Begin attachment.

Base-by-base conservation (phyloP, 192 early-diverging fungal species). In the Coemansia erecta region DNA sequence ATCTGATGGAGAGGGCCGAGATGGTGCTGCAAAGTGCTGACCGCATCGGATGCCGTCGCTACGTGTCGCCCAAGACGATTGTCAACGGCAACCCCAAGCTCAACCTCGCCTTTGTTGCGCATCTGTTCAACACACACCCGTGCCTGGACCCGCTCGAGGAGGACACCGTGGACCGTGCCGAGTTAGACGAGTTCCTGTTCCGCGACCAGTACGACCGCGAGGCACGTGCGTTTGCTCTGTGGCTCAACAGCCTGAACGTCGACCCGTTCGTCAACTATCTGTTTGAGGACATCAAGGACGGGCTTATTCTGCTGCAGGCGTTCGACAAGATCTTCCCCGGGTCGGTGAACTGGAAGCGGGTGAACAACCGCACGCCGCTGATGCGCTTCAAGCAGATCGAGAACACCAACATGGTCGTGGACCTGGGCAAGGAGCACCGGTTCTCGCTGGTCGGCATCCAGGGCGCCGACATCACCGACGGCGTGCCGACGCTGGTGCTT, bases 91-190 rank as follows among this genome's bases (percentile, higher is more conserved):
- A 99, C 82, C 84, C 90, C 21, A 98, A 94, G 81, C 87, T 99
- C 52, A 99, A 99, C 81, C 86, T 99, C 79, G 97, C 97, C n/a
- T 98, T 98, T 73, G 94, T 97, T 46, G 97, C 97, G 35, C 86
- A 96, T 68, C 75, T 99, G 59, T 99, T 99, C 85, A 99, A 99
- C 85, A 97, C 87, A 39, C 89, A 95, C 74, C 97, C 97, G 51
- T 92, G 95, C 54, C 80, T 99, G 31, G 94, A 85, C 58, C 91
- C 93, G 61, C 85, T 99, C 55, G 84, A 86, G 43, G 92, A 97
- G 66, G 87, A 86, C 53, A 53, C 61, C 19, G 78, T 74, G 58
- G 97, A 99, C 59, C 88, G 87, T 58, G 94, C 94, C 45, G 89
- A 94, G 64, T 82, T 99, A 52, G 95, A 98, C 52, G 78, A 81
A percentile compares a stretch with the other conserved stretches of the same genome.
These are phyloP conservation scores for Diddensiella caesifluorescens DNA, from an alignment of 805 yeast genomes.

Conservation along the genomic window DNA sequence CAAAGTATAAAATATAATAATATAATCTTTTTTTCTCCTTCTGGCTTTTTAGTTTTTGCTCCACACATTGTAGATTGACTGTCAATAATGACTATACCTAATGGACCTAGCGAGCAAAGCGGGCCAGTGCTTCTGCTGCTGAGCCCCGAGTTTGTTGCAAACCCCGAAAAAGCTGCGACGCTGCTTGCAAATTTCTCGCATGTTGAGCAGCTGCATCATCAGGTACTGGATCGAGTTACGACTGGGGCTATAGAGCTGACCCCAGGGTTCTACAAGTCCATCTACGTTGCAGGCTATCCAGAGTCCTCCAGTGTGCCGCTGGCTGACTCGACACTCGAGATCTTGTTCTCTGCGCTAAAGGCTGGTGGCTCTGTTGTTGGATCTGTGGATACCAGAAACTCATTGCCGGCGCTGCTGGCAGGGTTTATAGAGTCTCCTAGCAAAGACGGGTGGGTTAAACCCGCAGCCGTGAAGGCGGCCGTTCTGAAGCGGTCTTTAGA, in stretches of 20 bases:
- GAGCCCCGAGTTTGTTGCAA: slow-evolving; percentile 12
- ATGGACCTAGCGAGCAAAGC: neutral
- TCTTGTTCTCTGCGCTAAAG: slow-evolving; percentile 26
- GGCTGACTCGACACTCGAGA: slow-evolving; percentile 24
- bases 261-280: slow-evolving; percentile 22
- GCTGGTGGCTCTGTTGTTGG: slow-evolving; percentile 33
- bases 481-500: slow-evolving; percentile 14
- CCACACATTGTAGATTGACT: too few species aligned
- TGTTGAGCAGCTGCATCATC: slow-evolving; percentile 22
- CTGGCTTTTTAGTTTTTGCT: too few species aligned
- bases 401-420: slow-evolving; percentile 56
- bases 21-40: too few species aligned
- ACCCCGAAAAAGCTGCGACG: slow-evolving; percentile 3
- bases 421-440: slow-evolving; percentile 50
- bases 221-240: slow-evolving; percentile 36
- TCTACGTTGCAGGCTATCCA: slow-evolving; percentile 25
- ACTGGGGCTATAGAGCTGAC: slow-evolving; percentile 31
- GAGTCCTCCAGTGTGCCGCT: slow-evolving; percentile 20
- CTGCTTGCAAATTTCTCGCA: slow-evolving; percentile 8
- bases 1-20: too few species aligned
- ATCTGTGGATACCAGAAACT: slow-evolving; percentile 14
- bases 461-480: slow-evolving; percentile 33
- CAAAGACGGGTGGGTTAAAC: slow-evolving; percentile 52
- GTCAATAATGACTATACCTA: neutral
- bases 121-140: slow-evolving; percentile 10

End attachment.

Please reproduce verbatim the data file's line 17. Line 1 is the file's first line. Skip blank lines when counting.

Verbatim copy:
- TCTTGTTCTCTGCGCTAAAG: slow-evolving; percentile 26